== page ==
East Himalaya

Wednesday, November 21, 2012

Let there be Light

The Durga Puja Festival and the Festival of Light, Diwali has just completed. This was almost a festival month across India with celebrations, mainly at night with full lights and fire crackers. During this month long holiday many people decided to Celebrate the Festival of Light at Tiger Hill early morning. The rising sun, the lights on the mighty Khangchendzonga and a few other snow capped peaks, the music of the birds waking to the sun is no less a festival of lights and practically lights up the inside, a rare opportunity to get the real blessings. Any nature’s festival makes everyone happy, without making any difference between rich and the poor, the powerful and the downtrodden, the believer or atheist, the fair and the dark, the good and the bad. We did have many such events and traditions before, which make everyone happy, and now the time has arrived when we should try and patronize such rare activities. 

Only last week while on the speeding train through many unknown village landscapes, I woke up early morning, and peeping through the window, to my amazement I noticed there were people squatting beside the railway line for the morning clearance, which certainly is not very uncommon, but some of them speaking on their mobile during their action. Sometimes it is hard to understand, what is more important, the mobile phone or the sanitary toilets.
Similarly, many urban priorities have reached the villages. We often see that development means urbanization; and urbanization means display of resource wastage. This has even entered our villages. We have been removed from several of our village traditions. Specially waking and sleeping by the natural light, all of it mostly using more of our never ending resources like solar, wind etc, instead of electricity for lights and air-conditions at almost all working and living spaces. Our city malls are more active at night and most of them are lit up all night for reasons unknown.

Experience their ancestors, the village mall, called HAAT, a weekly market which started on the basis of barter system between several clusters of villages and exists even today with no carbon footprints or guilt to follow. In most places it starts early in the morning, at some places a little late, but finishes by day light. Some bamboo with simple roofing plastics are used by the little bigger traders, the small village producer simply put their products on the ground for sale.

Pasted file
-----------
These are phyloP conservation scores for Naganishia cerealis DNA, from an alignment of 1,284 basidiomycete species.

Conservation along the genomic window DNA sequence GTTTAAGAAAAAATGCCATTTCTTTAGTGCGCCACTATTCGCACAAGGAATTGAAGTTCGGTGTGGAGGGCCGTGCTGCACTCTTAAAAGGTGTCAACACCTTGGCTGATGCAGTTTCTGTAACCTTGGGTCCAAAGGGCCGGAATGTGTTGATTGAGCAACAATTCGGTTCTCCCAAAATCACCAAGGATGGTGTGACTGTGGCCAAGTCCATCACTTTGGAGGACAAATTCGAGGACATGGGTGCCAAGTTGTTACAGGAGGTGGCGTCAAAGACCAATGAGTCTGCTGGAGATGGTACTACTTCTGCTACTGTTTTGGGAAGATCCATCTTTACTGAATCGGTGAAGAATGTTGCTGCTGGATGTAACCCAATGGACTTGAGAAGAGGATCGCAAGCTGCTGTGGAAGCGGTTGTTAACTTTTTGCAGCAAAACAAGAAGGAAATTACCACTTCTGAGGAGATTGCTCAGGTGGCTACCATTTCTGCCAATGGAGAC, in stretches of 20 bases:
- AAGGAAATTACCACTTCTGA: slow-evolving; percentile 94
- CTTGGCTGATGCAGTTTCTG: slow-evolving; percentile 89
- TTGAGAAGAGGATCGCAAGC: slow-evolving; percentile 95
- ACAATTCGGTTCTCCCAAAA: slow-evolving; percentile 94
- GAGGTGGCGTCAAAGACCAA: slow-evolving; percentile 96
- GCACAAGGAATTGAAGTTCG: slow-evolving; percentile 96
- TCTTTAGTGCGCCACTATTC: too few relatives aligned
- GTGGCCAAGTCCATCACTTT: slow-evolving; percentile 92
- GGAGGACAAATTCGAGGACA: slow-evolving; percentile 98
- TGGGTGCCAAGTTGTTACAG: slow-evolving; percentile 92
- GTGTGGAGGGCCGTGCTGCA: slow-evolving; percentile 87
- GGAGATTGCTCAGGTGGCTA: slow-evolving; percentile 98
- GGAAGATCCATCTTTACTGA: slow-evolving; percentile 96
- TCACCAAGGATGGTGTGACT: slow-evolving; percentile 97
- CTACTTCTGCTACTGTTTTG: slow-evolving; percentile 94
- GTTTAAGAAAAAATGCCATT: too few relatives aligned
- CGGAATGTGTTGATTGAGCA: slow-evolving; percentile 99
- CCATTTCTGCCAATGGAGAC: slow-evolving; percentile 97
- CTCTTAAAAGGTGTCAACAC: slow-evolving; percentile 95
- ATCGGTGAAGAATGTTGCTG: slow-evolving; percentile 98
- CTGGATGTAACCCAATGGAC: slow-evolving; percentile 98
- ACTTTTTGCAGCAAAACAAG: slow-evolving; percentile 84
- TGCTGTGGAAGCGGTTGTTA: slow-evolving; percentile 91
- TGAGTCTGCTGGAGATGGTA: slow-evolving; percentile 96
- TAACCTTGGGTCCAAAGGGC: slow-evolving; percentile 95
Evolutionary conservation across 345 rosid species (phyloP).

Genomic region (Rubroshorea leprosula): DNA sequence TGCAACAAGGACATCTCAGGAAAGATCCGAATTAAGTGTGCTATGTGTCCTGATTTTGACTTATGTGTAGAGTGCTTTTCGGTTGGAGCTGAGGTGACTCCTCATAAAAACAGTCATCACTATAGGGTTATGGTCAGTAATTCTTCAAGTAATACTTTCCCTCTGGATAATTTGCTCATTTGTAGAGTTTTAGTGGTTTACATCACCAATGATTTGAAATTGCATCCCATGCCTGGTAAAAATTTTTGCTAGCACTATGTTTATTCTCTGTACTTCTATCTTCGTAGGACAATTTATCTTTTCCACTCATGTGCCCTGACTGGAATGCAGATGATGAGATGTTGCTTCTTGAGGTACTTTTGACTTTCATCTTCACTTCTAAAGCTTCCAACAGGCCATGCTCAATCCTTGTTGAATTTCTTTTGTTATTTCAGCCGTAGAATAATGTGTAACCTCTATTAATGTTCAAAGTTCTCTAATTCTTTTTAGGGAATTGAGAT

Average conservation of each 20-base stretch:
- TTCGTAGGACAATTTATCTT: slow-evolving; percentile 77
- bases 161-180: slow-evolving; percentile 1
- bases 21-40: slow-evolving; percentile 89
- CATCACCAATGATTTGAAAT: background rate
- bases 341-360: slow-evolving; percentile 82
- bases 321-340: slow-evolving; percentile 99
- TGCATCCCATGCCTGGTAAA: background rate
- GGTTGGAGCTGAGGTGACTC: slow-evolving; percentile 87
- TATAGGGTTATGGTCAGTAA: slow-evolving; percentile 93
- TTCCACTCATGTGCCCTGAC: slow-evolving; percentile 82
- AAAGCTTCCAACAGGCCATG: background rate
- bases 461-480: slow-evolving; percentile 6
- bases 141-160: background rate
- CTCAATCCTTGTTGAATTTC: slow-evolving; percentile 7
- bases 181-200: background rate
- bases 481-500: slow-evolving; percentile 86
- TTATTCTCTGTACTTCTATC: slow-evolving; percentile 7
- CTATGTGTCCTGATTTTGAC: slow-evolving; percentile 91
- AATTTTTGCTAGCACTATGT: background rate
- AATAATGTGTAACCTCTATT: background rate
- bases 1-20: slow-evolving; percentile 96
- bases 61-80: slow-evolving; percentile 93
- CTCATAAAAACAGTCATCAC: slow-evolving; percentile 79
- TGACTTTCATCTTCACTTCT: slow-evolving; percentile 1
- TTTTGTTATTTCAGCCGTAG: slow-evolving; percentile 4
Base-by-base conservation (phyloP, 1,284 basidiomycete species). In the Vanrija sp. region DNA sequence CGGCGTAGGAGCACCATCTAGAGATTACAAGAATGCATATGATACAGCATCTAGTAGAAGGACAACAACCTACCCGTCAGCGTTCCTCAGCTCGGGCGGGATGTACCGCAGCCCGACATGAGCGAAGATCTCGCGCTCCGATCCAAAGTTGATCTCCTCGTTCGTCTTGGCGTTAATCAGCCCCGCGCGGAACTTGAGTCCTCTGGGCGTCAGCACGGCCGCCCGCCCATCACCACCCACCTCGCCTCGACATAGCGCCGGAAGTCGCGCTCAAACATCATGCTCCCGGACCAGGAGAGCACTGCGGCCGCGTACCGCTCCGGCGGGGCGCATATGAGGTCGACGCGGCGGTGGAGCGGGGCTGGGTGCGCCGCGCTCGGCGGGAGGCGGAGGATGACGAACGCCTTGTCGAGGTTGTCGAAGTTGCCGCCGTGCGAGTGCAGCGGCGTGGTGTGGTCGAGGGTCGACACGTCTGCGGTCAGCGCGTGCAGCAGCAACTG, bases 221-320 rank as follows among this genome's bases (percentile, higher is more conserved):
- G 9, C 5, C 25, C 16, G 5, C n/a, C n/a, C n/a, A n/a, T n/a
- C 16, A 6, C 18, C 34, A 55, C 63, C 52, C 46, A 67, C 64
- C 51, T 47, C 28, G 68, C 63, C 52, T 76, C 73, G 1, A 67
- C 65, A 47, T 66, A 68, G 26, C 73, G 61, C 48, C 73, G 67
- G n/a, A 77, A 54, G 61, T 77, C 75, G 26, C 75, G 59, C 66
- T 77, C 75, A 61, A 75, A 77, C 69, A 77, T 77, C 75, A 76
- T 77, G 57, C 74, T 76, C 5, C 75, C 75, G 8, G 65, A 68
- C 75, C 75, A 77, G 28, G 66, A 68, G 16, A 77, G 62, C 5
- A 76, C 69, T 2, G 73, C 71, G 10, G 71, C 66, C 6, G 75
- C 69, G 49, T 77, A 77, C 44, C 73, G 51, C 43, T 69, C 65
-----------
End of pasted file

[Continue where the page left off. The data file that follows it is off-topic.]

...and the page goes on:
From Bamboo, cows, bullocks to fish, vegetables and tea, all that we need to lead a village life is available here. These are mostly sold by the producers themselves and they get their money directly through a process which may be termed as Fair-trade. Again these producers with the money they have generated from sales, they buy their essentials. Everything is cleared before dark and next day morning there is no trace of this big market held. This is a place for communal harmony, a people to people meeting place to know and understand each other directly.
Many of us get lost in the Malls, but can find ourselves in these HAATs, mostly called Bazaar (which is probably of Persian origin), and want this tradition to live. Hence, this initiative has been taken to put together information of Haats or Bazaars near tourist destination to enable the tourists to visit them. This will give them a better understanding of the local people, their lifestyle and their joys in the small things. These Haats and Bazaars are ‘hubs for happiness’ for all, the buyer, seller and the visitor. Please email the information about your nearest Haat or Bazaar to atishdipankara@gmail.com and the same will be updated in this blog.